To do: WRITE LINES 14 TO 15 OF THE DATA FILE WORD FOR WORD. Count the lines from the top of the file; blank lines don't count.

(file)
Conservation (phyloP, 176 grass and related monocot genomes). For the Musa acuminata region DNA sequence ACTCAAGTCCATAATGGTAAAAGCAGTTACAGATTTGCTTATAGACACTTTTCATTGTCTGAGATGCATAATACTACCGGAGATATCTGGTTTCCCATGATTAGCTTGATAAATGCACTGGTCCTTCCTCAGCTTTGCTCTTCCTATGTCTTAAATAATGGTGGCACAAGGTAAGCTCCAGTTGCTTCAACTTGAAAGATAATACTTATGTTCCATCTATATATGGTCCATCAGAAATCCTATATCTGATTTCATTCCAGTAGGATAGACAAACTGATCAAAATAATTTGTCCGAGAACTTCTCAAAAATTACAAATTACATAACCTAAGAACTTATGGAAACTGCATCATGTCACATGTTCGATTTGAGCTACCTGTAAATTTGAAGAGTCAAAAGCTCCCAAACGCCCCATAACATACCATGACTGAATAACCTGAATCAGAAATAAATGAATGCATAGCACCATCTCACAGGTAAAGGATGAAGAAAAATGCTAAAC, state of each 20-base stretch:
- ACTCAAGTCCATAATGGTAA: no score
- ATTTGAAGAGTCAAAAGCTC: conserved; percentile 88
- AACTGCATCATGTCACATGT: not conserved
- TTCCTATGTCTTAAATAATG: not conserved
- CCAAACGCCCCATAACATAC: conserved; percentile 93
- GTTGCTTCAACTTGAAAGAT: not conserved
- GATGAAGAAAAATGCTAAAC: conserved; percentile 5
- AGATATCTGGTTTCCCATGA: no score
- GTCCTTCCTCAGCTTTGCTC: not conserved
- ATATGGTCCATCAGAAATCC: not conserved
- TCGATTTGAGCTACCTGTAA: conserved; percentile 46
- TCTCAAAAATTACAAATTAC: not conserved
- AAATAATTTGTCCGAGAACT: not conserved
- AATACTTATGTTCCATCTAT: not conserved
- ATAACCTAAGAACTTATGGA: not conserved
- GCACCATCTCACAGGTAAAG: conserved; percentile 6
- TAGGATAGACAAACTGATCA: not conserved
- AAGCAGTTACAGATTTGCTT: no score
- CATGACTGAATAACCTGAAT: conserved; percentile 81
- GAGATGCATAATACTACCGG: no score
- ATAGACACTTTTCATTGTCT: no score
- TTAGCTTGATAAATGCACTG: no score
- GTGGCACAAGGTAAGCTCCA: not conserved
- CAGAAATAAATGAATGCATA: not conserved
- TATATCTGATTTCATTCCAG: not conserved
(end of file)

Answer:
- AAATAATTTGTCCGAGAACT: not conserved
- AATACTTATGTTCCATCTAT: not conserved